Enbala Blog

Changing to Clean Energy

By Malcolm Metcalfe on Mar 19, 2018 12:48:34 PM

Introduction

Science has told us that we must reduce carbon emissions if climate change is to be kept below acceptable limits. The transition has led us in many new directions. Most politicians outside the US believe that our energy supply must be based entirely on renewable energy. This alone creates a large issue, in that the electric grid supplies less than 20% of total energy needs. The proposal to replace all fossil fuel with renewable capacity would require a potentially large increase in grid capacity. Ironically, many politicians typically include nuclear generation among the sources to be eliminated. The one bit of good news is that the efficiency of electrical devices is often better than fossil fuel, and the existing grid operation using a generation following load approach results in a system that can deliver more energy.

The results to date have been frustrating, both in costs and performance, and there are many serious problems that may make a complete conversion very difficult. These challenges include a lack of grid and generation capacity to handle the added electrical load, as well as the operation of the existing grid with extensive distributed devices.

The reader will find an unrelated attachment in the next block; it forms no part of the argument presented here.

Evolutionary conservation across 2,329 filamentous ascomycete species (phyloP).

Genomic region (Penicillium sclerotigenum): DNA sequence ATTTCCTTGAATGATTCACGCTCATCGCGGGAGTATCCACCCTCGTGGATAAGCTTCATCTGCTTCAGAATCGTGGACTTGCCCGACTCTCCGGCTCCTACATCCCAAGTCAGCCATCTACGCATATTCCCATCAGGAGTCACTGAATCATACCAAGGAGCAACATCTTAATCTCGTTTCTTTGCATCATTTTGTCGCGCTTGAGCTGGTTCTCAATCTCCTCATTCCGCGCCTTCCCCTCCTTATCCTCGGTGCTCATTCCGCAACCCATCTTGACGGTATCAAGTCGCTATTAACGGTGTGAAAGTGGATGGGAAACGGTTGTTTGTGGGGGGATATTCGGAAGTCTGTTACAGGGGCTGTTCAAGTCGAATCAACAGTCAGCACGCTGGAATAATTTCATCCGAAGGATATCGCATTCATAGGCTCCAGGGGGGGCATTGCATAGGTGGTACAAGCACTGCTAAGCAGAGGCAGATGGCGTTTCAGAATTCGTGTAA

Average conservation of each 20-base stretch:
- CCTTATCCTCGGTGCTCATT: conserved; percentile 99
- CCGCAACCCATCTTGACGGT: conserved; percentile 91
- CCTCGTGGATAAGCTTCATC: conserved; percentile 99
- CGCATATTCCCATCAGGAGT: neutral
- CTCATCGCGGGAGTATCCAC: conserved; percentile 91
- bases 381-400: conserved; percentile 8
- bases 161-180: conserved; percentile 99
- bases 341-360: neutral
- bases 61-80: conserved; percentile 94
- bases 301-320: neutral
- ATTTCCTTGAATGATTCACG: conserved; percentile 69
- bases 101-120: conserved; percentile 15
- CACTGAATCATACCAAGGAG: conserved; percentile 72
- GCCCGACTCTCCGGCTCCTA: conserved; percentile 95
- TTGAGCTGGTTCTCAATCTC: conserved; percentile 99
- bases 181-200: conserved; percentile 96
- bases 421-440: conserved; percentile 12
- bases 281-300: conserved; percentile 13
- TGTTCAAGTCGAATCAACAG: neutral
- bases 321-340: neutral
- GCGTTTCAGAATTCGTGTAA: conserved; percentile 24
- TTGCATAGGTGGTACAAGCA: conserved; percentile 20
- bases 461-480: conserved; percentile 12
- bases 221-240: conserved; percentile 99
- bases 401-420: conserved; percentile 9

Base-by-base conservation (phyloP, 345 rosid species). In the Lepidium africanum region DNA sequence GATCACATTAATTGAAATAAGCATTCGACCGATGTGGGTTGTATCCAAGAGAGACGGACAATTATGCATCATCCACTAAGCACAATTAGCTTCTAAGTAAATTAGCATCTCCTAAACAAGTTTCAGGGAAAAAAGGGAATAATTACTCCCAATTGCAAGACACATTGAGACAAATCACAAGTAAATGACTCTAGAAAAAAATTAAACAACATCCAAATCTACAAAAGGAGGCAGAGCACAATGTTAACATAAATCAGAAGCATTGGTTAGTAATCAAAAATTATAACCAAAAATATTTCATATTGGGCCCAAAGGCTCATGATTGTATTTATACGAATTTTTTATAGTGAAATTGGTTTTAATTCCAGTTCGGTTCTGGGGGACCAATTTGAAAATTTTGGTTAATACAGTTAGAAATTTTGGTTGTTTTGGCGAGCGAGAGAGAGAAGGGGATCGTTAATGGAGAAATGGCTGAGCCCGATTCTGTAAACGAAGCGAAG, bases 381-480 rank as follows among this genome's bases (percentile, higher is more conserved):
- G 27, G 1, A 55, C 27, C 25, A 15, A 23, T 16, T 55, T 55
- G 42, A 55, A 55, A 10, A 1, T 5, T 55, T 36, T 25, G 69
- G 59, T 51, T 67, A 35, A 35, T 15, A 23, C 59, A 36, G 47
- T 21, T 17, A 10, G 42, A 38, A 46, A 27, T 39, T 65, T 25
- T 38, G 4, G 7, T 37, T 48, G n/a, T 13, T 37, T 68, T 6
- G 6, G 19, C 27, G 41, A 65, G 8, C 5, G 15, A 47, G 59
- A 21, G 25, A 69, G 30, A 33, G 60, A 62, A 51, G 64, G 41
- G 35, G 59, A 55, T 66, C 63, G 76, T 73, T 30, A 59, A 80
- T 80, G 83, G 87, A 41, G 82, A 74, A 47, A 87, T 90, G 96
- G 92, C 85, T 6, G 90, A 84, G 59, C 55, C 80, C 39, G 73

Read More

Topics: Distibuted energy resources, Solar energy, wind energy, DERMs, virtual power plant, renewable energy, clean energy, carbon neutral energy

A Better Way

By Malcolm Metcalfe on Oct 26, 2017 9:03:00 AM

I read Milton Caplan's post entitled "An Inconvenient Reality: Nuclear Power is Needed to Achieve Climate Goals." I can certainly support much of the article, but it seems to miss one very key point and that is the need.

Science has told us that we need to reduce carbon emissions. The trouble starts when the political masters translated that to mean that we need to fully get rid of fossil fuels and switch entirely to renewables – and while at it, we need to get rid of nuclear as well. I wonder where that latter part came from? Nuclear is clean. Why was it lumped in with fossil fuel? Much of the opposition was based on past fears. The movie Pandora’s Promise shows how many of the opponents have, after a careful look, reversed their views..

 

Read More

Topics: Nuclear energy,, wind energy, Solar energy, energy balance, distributed energy

Energy Policies Aimed at 100% Renewables are Well Intended… But Perhaps Misguided…

By Enbala on Feb 17, 2017 9:48:51 AM

Cities around the world, including 22 cities in the United States and a growing number in Canada have pledged to go 100% renewable. It’s a noble, collaborative effort to be the cleanest, most environmentally sustainable cities on the planet, with an ultimate and cumulative end goal of each city doing its part to reduce worldwide carbon emissions.